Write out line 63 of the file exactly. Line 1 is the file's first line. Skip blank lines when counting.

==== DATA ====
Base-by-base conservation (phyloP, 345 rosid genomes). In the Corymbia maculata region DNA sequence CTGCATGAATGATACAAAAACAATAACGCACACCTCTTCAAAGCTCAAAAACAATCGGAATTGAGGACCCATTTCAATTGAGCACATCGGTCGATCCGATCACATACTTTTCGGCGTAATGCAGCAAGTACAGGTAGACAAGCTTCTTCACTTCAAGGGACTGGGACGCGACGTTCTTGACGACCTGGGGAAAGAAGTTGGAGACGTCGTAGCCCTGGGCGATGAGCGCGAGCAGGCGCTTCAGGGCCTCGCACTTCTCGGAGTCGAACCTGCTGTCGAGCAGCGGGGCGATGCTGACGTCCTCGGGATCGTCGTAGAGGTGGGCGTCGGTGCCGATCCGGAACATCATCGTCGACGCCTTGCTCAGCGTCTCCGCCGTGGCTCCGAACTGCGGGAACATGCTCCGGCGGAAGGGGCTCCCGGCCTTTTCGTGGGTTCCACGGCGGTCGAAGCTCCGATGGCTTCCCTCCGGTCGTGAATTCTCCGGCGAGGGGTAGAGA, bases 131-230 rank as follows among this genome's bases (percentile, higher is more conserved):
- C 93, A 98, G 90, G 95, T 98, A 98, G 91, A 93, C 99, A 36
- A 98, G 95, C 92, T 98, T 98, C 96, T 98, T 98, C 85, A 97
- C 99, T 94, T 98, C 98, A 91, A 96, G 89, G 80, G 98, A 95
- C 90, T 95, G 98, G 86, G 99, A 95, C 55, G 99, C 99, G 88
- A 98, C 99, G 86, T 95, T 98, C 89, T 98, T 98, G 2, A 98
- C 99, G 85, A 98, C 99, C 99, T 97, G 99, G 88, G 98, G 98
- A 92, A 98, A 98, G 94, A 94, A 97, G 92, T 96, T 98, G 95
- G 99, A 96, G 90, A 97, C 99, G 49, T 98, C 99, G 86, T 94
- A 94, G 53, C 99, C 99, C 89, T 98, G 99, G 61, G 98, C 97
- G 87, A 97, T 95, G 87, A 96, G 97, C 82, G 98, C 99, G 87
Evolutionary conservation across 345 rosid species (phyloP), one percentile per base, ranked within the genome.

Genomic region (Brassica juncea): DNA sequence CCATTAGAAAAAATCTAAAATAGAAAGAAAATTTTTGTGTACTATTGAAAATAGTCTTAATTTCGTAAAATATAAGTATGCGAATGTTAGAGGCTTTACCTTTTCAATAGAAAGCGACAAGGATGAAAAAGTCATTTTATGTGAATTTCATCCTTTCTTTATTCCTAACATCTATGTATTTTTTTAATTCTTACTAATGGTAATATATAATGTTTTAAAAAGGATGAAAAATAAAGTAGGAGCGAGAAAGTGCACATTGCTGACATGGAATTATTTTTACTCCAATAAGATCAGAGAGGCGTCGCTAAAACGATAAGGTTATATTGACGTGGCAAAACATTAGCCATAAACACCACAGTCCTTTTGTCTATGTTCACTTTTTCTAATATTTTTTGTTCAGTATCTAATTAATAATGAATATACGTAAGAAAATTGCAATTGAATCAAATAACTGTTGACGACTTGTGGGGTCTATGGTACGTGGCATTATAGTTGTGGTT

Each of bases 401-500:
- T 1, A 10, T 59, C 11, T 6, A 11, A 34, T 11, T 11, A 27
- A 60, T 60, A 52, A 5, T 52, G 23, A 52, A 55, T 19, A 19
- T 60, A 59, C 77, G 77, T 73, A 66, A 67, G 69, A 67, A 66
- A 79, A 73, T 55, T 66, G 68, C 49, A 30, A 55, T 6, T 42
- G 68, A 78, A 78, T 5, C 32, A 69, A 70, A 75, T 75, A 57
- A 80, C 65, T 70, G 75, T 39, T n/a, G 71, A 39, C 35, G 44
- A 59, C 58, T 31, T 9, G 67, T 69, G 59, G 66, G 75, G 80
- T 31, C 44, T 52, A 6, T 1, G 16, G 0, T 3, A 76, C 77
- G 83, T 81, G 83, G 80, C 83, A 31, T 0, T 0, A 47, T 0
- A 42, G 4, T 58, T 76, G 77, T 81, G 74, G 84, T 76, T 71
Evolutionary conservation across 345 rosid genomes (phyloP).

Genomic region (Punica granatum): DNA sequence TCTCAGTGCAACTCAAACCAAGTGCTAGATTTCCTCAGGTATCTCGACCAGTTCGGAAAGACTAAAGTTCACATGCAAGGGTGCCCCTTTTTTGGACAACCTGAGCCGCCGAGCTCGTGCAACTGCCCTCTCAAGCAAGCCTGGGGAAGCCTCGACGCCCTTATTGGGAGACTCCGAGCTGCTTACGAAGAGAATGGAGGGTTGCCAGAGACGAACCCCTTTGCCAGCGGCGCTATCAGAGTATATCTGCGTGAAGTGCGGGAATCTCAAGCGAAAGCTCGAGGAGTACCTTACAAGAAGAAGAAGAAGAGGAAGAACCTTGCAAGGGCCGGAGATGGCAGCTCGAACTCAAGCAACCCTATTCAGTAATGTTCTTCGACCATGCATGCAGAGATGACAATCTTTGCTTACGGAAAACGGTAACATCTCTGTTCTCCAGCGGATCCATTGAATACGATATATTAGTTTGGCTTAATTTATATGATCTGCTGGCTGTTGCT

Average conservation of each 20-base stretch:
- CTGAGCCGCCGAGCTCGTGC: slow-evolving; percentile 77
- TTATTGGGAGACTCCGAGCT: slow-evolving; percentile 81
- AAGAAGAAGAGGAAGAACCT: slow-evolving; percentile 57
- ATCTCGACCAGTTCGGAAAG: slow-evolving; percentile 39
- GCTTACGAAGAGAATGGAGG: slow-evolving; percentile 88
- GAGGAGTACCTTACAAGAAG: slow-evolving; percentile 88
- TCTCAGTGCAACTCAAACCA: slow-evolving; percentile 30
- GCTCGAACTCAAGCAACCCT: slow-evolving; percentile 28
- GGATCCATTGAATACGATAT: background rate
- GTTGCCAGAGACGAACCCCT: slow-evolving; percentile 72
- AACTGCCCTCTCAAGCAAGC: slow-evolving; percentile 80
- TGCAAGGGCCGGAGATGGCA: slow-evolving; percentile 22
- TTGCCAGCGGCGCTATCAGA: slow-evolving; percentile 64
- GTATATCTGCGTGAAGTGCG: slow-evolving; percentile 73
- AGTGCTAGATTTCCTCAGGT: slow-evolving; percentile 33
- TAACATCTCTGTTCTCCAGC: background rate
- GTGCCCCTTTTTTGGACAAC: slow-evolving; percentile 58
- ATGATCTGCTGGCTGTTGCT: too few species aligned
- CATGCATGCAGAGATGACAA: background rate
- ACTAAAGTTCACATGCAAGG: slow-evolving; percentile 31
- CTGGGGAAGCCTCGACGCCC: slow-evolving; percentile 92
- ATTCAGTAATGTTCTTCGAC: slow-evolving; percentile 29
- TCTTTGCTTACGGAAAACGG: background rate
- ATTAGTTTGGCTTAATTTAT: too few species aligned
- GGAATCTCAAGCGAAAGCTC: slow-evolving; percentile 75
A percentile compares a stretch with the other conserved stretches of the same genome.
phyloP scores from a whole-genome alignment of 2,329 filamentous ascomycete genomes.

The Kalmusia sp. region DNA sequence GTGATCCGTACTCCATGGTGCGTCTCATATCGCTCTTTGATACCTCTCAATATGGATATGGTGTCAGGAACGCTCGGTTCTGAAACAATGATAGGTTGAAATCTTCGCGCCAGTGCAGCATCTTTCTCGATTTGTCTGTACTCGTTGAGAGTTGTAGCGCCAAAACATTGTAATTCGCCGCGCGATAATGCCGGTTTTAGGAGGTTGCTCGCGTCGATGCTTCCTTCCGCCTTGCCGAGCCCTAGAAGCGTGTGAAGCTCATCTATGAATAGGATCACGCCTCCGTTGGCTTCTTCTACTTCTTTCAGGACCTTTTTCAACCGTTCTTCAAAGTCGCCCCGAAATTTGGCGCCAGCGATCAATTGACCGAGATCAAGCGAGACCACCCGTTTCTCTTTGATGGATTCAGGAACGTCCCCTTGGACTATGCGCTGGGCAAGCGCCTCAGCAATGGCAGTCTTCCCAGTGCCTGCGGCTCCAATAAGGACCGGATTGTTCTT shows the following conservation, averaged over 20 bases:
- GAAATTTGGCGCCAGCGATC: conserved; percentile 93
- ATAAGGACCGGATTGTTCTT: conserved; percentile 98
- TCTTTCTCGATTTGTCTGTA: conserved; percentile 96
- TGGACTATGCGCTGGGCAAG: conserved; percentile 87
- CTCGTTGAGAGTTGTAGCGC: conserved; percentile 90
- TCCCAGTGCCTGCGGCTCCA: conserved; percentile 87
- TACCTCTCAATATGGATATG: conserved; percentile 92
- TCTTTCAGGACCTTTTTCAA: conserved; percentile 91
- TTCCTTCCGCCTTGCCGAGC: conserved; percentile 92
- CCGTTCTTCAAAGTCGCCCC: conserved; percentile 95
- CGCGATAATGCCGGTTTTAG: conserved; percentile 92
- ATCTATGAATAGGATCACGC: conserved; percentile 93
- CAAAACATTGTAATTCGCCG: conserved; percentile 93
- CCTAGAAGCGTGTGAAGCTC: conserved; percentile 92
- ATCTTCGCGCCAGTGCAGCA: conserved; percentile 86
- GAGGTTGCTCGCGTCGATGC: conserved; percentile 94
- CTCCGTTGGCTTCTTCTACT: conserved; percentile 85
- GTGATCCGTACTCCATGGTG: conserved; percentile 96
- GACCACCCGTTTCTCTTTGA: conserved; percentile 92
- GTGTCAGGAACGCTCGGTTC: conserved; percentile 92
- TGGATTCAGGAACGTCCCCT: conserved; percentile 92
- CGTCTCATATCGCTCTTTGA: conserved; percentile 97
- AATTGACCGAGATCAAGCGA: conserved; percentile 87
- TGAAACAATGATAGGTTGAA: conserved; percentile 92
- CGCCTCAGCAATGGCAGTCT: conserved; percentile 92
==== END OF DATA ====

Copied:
- TCTTTCAGGACCTTTTTCAA: conserved; percentile 91